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The Merchants Of Cool

  1. Mar 25, 2004 #1
    I just watched a show called The Merchants Of Cool, about turning American kids into a source of profit, to the extent of shaping their beliefs and behaviours. While I think people have free will and they're stupid punks if they don't realise what's going on, it's true that the companies are interested only in milking them for everything they can get. On their website they have LOTS of information, such as the companies which basically own it all, which parts of the mass media they own, which companies they have that profit from what they display, et cetera. While they definitely put the most negative spin on it they could, it was kind of interesting.

    http://www.pbs.org/wgbh/pages/frontline/shows/cool/
     
  2. jcsd
  3. Jun 12, 2004 #2
    Thanks Adam for pointing out an interesting website/topic.

    The following quotes give some flavour of the argument:

    "Today's young people are generally unresponsive to traditional brand marketing messages. What they do respond to is something "cool." But "cool" keeps changing. So if you're a marketer, how do you find "cool?""
    http://www.pbs.org/wgbh/pages/frontline/shows/cool/etc/hunting.html

    MTV reps, under the guise of 'market researchers', do what is described as an ethnographic study of teens' lives: "closely studies the young, keeps them under very tight surveillance, to figure out what will push their buttons. Then it takes that and blares it back at them relentlessly and everywhere".
    http://www.pbs.org/wgbh/pages/frontline/shows/cool/etc/close.html

    "...says Brian Graden, the channel's [MTV] president of programming. "And I can't help but be worried that we are throwing so much at young adults so fast. And that there is no amount of preparation or education or even love that you could give a child to be ready."
    http://www.pbs.org/wgbh/pages/frontline/shows/cool/etc/synopsis.html

    Is this a cynical manipulation of teens (and an ironic using of rebellion against the norm to create the norm), or is it in fact showing teens respect by actually very carefully listening to what they are interested in (something parents often fail to do)?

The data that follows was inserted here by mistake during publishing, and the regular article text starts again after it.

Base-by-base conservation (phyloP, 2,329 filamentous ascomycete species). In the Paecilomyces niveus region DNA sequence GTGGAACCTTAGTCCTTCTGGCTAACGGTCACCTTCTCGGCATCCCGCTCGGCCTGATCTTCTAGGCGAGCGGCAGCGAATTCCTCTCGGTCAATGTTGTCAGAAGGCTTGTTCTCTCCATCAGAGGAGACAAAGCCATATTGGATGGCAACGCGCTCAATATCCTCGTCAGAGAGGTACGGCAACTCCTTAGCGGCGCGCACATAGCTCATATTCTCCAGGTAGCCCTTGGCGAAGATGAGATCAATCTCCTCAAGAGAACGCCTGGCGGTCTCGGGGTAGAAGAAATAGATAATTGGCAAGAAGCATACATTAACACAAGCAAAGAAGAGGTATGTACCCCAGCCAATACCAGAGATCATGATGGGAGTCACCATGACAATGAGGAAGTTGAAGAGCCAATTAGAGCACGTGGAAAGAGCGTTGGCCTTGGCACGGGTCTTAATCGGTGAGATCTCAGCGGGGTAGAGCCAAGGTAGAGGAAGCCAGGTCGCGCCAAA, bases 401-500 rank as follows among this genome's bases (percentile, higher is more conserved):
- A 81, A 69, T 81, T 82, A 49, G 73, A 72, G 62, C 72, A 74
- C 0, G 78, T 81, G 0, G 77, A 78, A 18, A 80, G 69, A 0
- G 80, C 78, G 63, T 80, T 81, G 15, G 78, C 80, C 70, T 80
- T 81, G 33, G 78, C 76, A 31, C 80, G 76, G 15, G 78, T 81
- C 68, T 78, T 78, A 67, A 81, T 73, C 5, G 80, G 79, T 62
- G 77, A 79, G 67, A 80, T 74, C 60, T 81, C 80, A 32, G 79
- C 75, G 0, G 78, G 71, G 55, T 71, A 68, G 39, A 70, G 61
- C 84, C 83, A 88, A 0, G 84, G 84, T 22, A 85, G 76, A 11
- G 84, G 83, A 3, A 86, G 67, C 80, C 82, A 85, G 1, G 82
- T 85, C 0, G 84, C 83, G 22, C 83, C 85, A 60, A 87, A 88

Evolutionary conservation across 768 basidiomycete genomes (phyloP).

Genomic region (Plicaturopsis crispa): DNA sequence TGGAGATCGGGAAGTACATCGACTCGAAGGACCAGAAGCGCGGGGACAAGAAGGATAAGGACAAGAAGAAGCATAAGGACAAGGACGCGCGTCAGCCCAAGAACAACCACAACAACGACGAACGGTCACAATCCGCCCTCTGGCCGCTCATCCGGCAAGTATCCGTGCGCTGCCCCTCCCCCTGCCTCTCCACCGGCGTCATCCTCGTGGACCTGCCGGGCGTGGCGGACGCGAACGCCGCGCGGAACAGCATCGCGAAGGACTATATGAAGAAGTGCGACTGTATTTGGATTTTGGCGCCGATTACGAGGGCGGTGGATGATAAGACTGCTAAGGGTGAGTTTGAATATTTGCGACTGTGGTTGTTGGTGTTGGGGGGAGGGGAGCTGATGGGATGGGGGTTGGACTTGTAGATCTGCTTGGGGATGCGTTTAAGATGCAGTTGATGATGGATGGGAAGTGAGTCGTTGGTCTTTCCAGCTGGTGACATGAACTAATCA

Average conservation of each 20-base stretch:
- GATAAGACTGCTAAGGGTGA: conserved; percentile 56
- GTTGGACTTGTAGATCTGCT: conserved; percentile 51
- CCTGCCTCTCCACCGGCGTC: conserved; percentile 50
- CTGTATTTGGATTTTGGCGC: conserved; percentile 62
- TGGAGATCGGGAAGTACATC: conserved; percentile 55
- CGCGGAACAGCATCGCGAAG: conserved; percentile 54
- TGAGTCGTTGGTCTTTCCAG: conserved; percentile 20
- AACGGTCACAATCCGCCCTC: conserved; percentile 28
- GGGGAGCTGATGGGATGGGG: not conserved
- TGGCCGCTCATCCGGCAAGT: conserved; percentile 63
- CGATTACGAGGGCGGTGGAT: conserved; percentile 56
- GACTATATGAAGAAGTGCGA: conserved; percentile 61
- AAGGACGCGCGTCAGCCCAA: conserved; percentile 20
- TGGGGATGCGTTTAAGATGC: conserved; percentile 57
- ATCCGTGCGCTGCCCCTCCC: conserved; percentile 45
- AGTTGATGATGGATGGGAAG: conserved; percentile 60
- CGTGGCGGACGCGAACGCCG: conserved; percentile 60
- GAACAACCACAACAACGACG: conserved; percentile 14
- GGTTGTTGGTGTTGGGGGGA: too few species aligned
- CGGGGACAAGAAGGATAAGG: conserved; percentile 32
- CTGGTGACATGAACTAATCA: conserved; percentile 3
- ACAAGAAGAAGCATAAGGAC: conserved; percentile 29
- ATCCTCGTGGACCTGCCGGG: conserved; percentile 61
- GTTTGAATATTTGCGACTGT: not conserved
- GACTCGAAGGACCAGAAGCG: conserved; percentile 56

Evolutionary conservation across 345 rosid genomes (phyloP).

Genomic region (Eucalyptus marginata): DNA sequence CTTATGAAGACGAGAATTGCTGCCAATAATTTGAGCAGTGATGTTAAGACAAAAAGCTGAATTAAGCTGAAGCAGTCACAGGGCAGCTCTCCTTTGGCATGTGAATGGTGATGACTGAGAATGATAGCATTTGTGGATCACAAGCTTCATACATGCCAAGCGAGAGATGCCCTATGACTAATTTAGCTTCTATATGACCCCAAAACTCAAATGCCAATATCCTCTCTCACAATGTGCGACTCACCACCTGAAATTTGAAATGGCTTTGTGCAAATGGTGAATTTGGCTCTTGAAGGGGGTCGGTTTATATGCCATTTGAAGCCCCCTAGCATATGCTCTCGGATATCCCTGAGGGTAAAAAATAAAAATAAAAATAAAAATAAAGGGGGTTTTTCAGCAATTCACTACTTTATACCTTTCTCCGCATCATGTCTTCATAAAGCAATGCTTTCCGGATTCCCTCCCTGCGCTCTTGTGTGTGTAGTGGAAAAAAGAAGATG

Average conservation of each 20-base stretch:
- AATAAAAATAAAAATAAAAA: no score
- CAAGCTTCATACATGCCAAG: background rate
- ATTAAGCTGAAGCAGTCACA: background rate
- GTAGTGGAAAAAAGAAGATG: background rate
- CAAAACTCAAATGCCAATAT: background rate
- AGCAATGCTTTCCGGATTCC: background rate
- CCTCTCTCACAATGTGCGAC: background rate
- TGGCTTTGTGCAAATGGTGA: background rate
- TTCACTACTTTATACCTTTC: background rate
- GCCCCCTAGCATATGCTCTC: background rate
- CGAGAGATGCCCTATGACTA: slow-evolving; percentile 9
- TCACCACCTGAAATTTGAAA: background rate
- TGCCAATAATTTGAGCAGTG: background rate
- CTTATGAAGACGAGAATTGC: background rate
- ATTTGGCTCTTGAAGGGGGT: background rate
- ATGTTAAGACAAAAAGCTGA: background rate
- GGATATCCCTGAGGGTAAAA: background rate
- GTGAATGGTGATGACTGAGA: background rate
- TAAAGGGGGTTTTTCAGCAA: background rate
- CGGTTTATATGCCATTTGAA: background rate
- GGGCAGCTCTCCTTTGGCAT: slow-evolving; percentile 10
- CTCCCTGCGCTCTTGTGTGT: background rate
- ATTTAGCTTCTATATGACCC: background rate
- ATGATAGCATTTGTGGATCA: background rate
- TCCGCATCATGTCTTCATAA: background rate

Is this bread & circuses or freedom of choice in action?
     
  4. Jun 12, 2004 #3
    The last person who is going to worry about this issue is MTV's President of Programming.
     
  5. Jun 12, 2004 #4
    You have a good point! Which makes me immediately doubt the validity of the source. However, it is PBS website, which I doubt would lie about MTV in this way (litigation). I have expanded on the quote to see if it makes things any less incredible:

    "...even some cool hunters are no longer sure that their work isn't having a negative impact. "Even though I work at MTV...I am starting to see the world more like someone who's approaching forty than someone who's twenty," says Brian Graden, the channel's president of programming. "And I can't help but be worried that we are throwing so much at young adults so fast. And that there is no amount of preparation or education or even love that you could give a child to be ready."
    http://www.pbs.org/wgbh/pages/front...c/synopsis.html

    Nope, its still pretty hard to believe. But here is the URL to contact PBS via:
    http://www.pbs.org/wgbh/pages/front...c/synopsis.html

    Maybe Graden didn't mean what he said, in the way that he said it... or something? :confused: